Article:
Mental illness is addressed (and sought to be eliminated) by clinical or traditional psychology. Mental wellbeing (and sought to be moved from languishing to flourishing) is addressed by positive psychology - all the goodness you find on this blog, my socials, resources & tools, and in my online programs.


What is the difference between languishing and other states such as depression and burnout?


Languishing is different from depression in that people who are languishing generally don’t experience the emotional distress of depression. You don’t feel sad, worried, or fearful, and you don’t have intrusive thoughts or pervasive changes to your thinking or behaviour. You generally feel pretty apathetic.


Burnout tends to relate to work, and encompasses feelings of stress and overwhelm. Languishing is applicable to all areas of your life – not just work-related. So, while your work and productivity may be affected, it is not the root cause or solution to your languishing.


If you are experiencing any of the above symptoms of poor mental health, please reach out to your GP or healthcare professional to access support.


Languishing and the impact of COVID-19


Along with “unprecedented times,” the term “languishing” can help to encapsulate the experience that has been COVID-19. Going on almost TWO YEARS now, you’re not alone if languishing has emerged in your life ever so slightly…or like a beast with three heads.

Of course, you’d languish if:

  • You’re separated from family/friends/loved ones

  • With no definitive timeframe of when life will return back to “normal”

  • With restrictions to your environment and community

  • Also experiencing financial changes/stressors

  • Maybe also a little worried about the state of your health/the world at large

  • And have limited control over these external circumstances

Talking openly about languishing can help to acknowledge the commonality of our collective experiences during this time, and normalize our responses to something that has been so persistently present in our lives.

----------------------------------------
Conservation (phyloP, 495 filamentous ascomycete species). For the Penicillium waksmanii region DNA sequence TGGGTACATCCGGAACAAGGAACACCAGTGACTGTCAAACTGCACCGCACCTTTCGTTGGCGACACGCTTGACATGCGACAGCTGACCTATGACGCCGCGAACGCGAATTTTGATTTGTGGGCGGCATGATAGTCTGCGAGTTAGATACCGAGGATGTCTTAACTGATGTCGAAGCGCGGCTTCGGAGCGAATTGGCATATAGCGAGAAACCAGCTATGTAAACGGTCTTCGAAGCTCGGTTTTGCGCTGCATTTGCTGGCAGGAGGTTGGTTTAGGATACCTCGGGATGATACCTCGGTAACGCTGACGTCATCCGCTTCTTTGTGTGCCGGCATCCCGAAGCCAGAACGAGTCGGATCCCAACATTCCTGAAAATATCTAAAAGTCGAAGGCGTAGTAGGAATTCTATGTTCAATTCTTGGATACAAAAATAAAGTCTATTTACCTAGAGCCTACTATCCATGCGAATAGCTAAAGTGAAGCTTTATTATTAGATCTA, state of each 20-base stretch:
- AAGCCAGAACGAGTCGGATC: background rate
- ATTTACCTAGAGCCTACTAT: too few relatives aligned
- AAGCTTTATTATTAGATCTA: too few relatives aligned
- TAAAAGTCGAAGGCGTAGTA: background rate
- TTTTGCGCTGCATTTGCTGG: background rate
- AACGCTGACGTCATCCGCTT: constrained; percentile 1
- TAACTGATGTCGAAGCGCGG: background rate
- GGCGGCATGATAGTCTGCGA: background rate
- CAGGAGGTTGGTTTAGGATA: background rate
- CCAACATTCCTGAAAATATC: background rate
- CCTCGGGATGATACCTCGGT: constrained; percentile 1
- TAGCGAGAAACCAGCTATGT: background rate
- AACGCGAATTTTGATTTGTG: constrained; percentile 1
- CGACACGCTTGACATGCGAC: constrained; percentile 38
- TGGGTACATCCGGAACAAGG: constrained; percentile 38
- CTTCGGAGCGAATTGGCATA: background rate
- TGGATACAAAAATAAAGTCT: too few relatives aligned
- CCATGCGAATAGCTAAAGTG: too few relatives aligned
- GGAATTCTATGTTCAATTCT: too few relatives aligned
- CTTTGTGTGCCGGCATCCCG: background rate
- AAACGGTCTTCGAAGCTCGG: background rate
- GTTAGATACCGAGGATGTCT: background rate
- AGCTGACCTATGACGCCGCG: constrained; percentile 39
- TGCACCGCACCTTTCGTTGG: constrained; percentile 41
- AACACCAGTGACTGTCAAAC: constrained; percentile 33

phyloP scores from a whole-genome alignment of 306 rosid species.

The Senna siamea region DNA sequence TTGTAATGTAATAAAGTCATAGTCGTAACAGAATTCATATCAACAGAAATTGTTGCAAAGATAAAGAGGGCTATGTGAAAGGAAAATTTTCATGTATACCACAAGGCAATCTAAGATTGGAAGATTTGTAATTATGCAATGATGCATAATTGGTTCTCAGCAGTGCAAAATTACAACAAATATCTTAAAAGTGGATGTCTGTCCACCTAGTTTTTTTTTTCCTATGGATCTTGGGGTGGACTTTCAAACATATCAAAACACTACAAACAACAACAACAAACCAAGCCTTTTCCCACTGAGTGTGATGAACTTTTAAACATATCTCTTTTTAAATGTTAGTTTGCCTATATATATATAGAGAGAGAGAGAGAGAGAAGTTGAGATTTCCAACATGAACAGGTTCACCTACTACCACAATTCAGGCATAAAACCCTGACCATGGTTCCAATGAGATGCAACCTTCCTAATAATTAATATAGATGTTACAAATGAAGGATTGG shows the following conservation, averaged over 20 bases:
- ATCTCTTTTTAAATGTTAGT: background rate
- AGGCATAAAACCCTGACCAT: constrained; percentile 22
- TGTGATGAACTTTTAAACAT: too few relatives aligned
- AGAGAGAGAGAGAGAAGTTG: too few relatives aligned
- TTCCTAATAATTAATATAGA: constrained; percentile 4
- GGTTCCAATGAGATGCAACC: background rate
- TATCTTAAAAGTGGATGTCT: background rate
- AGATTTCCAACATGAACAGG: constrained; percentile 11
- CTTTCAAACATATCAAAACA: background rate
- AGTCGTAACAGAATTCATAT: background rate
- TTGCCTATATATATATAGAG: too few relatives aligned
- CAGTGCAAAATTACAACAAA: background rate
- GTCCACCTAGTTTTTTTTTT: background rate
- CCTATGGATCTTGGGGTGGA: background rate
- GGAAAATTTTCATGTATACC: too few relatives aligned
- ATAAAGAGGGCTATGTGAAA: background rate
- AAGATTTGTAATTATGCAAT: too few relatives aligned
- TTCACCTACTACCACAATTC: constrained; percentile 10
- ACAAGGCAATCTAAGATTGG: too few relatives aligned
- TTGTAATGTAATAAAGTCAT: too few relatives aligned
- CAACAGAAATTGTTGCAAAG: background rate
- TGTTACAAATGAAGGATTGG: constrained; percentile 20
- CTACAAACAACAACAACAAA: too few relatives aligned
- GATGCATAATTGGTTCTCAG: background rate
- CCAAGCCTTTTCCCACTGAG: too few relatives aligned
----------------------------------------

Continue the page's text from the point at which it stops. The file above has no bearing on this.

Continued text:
How do I move from languishing to flourishing?


The million-dollar question, and one that positive psychology helps us to understand and answer. Because the brain is amazing and humans are adaptable creatures, we have the capacity to shift ourselves into a higher state of mental wellbeing while enduring circumstances which are less than optimal.


While we may not hit the high points of flourishing straight away, we can certainly prime ourselves for this and use strategies that help to stop languishing in its tracks.


Read our 7 strategies to overcome languishing in our next article.


Maike x


Do you need motivation and inspiration to counteract your languishing? Or just want to feel connected to others with positive vibes? Join our socials – we’d love to have you. While you’re there, don’t forget to sign up to my monthly newsletter and get free access to our most recent free self-leadership resource.


If you need a reset or a friendly nudge in the right direction to help you overcome languishing, join our next FRESH START intake - due to open in January 2022. Don’t let apathy get the better of you - make 2022 your year to flourish!


And if you just can’t get enough about languishing, read more, including our reference articles, below:


Corey L. M. Keyes. (2002). The Mental Health Continuum: From Languishing to Flourishing in Life. Journal of Health and Social Behavior, 43(2), 207–222.


https://www.merriam-webster.com/dictionary/languish

https://www.nytimes.com/2021/04/19/well/mind/covid-mental-health-languishing.html

https://www.verywellmind.com/languishing-is-the-mood-of-2021-5180999